Time-based filtering

Introducing filter_time()

filter_time() attempts to make filtering data frames by date much easier than dplyr::filter(). It includes a flexible shorthand notation that allows you to specify entire date ranges with very little typing. The general form of the time_formula that you will use to filter rows is from ~ to, where the left hand side (LHS) is the character start date, and the right hand side (RHS) is the character end date. Both endpoints are included in the result. Each side of the time_formula can be maximally specified as the character 'YYYY-MM-DD HH:MM:SS'.

Datasets required


# Facebook stock prices.

# Convert FB to tbl_time
FB <- as_tbl_time(FB, index = date)

# FANG stock prices

# Convert FANG to tbl_time and group
FANG <- as_tbl_time(FANG, index = date) %>%

Year filtering example

In dplyr, if you wanted to get the dates for 2013 in the FB dataset, you might do something like this:

filter(FB, date >= as.Date("2013-01-01"), date <= as.Date("2013-12-31"))

That's a lot of typing for one filter step. With tibbletime, because the index was specified at creation, we can do this:

filter_time(FB, time_formula = '2013-01-01' ~ '2013-12-31')

At first glance, this might not look like less code, but this is before any shorthand is applied. Note how the filtering condition is specified as a formula separated by a ~.

Using filter_time shorthand, this can be written:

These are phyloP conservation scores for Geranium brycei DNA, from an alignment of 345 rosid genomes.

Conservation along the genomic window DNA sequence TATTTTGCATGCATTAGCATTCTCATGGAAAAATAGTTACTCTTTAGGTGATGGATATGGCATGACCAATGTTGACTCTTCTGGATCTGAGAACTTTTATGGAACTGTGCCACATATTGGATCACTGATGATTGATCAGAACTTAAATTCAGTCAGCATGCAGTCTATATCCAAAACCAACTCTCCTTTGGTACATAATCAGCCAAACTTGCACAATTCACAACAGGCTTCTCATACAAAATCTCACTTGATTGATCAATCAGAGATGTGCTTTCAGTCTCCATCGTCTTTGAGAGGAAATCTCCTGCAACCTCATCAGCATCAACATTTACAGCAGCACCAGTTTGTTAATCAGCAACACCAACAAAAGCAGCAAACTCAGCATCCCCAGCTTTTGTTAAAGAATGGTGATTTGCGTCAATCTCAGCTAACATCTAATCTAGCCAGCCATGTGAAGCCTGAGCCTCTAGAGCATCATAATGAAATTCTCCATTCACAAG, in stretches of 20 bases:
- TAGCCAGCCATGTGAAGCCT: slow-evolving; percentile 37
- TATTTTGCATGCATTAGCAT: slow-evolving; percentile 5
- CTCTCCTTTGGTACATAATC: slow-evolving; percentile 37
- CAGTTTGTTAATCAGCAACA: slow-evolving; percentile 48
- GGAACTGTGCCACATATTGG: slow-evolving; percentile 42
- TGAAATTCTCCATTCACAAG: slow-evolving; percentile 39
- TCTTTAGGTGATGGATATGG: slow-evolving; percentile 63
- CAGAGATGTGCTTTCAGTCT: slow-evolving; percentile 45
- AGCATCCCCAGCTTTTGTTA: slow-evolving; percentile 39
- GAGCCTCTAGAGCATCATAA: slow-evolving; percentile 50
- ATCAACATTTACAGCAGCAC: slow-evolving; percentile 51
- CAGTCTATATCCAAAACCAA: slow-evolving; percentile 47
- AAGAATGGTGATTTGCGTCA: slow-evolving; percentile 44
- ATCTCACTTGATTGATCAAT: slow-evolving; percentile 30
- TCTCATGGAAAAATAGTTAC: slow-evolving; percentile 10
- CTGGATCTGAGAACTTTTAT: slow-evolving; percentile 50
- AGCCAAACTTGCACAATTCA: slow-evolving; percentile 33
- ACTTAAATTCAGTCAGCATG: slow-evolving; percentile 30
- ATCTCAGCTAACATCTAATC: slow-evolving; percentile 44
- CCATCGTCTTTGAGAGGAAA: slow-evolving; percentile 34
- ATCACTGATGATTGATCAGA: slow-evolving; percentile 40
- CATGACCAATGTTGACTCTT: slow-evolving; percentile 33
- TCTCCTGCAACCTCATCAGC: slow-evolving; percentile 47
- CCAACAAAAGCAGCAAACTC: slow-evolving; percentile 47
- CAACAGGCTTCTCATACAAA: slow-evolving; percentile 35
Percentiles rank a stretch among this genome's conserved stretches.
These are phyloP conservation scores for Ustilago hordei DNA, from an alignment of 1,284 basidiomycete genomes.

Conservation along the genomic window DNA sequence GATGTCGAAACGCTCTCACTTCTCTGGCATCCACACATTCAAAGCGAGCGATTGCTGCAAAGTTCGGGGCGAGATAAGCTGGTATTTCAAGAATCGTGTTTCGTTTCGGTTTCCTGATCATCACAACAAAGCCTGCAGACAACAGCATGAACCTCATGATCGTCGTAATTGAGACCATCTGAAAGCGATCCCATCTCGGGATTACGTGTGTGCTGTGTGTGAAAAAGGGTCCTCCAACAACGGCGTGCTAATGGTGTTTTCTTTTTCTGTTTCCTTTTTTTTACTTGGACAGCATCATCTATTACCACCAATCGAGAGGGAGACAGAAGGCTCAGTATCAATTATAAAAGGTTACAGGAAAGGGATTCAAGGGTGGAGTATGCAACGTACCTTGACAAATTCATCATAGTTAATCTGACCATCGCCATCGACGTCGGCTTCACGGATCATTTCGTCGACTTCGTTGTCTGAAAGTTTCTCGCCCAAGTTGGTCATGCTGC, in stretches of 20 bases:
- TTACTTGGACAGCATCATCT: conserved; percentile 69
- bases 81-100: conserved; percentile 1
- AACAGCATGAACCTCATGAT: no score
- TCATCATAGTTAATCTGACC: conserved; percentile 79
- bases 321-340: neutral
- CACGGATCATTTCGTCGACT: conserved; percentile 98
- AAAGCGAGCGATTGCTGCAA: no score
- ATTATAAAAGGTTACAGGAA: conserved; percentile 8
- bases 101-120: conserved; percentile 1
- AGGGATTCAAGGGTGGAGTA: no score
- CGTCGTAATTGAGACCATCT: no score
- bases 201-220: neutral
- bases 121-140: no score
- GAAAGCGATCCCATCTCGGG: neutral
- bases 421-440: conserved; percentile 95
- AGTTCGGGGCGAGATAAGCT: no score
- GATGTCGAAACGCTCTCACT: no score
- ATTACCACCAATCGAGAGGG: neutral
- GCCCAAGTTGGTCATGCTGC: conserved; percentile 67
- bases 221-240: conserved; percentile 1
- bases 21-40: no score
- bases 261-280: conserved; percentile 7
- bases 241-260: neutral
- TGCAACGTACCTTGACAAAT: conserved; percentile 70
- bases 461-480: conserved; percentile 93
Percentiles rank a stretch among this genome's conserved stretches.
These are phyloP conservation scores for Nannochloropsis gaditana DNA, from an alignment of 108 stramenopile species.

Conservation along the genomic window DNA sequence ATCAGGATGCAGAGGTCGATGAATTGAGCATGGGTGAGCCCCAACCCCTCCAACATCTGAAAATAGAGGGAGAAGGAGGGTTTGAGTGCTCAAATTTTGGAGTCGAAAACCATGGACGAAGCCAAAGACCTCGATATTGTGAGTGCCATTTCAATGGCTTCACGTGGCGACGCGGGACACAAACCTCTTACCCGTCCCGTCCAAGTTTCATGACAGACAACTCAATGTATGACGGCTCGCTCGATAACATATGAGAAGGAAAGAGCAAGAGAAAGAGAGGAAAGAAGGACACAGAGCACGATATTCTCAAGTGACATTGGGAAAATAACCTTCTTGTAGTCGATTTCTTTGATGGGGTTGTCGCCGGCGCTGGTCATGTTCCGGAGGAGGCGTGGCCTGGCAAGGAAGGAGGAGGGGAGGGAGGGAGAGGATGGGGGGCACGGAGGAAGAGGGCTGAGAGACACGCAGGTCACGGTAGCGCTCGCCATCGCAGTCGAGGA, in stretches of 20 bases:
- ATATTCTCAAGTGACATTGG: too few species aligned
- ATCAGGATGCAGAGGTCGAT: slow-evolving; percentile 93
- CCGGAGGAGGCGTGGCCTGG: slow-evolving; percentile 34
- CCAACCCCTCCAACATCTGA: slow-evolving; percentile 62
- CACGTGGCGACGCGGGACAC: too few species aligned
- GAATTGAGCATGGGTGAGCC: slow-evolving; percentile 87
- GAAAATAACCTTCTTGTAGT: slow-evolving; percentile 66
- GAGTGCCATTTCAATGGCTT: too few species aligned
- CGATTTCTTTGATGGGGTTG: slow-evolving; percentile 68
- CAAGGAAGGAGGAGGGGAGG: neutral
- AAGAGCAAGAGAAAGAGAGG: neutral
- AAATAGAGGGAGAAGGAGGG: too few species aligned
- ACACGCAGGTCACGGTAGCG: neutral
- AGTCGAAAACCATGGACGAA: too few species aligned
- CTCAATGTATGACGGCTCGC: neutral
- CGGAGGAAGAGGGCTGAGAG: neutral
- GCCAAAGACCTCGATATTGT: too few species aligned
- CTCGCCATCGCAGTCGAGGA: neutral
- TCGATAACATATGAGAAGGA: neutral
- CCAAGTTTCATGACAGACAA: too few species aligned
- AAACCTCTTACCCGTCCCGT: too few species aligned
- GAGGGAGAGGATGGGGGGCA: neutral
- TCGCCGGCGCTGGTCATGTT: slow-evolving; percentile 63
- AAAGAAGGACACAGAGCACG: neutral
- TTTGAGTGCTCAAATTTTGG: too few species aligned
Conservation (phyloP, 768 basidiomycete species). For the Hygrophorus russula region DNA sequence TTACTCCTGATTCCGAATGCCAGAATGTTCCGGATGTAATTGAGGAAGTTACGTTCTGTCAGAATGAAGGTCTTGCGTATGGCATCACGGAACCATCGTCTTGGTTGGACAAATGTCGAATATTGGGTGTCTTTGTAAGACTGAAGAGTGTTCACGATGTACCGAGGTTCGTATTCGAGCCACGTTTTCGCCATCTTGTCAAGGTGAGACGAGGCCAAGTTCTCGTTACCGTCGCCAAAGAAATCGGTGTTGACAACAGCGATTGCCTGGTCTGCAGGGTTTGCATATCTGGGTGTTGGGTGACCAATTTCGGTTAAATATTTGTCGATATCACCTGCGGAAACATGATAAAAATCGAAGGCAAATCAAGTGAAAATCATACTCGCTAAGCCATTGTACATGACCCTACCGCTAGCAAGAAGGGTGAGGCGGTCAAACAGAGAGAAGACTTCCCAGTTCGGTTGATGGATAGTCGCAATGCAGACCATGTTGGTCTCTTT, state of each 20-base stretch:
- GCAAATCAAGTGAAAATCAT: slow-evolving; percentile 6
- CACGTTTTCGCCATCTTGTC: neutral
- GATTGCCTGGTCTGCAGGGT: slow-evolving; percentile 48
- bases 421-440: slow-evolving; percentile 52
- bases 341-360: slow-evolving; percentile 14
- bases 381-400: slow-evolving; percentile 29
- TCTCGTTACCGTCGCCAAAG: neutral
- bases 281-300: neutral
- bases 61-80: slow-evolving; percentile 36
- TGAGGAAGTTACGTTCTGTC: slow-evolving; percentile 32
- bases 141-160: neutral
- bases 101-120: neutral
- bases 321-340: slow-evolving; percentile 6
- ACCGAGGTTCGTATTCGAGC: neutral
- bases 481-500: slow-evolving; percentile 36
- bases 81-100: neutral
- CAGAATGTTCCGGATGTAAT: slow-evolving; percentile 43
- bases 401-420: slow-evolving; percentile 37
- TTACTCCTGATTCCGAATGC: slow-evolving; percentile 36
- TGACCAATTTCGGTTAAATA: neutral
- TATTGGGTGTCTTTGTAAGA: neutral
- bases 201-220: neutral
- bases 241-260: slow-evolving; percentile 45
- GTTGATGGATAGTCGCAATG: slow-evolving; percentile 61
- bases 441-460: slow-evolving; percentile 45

filter_time(FB, '2013' ~ '2013')

Or even more succinctly as:

filter_time(FB, ~'2013')

The shorthand notation works as follows. In the first example, '2013' ~ '2013' is expanded to '2013-01-01 + 00:00:00' ~ '2013-12-31 + 23:59:59'. It works by identifying the periodicity of the provided input (yearly), and expanding it to the beginning and end of that period. The one sided formula ~'2013' works similarly, and is useful when you want to select every date inside a period.

Month filtering example

As another example of this shorthand, if you wanted to select every date in March, 2015:

filter_time(FB, ~'2015-03')

# In dplyr it looks like this
# (and you have to think, does March have 30 or 31 days?)
# filter(FB, date >= as.Date("2015-03-01"), date <= as.Date("2015-03-31"))


Two keywords are available to assist with filtering:

This filters from the start of the series to the end of 2015.

filter_time(FB, 'start' ~ '2015')

Grouped example

Working with grouped tbl_time objects is just as you might expect.

FANG %>%
  filter_time('2013-01-01' ~ '2013-01-04')

Finer periods

Filtering can also be done by hour / minute / second. Note that the form of this is slightly different than the standard, 'YYYY-MM-DD HH:MM:SS'.

# Dummy example. Every second in a day
example <- create_series(~'2013-01-01', period = 's')

# The first 2 minutes of the day
example %>%
  filter_time('2013-01-01' ~ '2013-01-01 00:02')

# 3 specific hours of the day
# Equivalent to:
# '2013-01-01 + 03:00:00' ~ '2013-01-01 + 06:59:59'
example %>%
  filter_time('2013-01-01 3' ~ '2013-01-01 6')

[ syntax

For interactive use, to get an even quicker look at a dataset you can use the traditional extraction operator [ with the formula syntax.

FB['2013'~'2014-02', c(1,2,3)]

Using variables in the filter

Each side of the time formula is unquoted and evaluated in the environment that is was created using rlang. This means that you can use variables inside the call the filter_time().

date_var <- as.Date("2014-01-01")
filter_time(FB, 'start' ~ date_var)

date_char <- "2014-02"
filter_time(FB, ~ date_char)

Try the tibbletime package in your browser

Any scripts or data that you put into this service are public.

tibbletime documentation built on Feb. 12, 2019, 1:04 a.m.